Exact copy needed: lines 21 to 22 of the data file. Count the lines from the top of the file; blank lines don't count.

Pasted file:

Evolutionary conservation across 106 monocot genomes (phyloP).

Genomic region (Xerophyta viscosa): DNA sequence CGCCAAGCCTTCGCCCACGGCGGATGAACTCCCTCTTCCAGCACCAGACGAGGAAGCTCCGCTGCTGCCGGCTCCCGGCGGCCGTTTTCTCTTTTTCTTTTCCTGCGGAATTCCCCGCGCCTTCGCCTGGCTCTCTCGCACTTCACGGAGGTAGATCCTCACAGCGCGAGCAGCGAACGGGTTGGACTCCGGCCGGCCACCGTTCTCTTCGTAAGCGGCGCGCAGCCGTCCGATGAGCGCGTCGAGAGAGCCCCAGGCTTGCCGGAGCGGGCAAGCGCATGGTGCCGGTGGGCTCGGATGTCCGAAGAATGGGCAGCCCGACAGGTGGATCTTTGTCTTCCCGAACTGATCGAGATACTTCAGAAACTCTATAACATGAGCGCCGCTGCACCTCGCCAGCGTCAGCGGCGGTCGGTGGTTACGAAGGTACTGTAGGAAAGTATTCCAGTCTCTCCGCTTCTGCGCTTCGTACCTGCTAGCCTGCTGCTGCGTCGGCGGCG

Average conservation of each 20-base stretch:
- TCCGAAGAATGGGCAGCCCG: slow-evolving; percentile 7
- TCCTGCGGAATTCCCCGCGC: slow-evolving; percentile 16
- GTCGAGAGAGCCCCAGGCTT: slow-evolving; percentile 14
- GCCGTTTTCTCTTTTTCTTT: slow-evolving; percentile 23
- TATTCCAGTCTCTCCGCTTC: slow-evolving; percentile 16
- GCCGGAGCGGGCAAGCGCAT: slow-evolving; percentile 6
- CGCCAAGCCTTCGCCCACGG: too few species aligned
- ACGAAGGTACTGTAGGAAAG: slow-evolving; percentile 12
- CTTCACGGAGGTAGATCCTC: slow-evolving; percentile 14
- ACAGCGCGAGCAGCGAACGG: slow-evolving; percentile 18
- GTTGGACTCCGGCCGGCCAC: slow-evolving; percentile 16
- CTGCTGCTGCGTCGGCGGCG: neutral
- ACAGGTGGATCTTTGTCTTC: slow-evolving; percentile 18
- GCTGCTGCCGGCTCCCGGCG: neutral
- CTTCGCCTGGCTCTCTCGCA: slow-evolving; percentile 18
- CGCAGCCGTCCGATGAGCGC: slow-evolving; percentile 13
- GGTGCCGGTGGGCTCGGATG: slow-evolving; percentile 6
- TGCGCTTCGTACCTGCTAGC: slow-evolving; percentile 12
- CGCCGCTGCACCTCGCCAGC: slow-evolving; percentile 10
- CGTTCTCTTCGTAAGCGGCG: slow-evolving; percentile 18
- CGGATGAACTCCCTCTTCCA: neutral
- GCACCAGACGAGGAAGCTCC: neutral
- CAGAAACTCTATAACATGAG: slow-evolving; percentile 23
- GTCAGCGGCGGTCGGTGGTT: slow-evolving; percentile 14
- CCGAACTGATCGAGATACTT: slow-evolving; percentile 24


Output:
- TGCGCTTCGTACCTGCTAGC: slow-evolving; percentile 12
- CGCCGCTGCACCTCGCCAGC: slow-evolving; percentile 10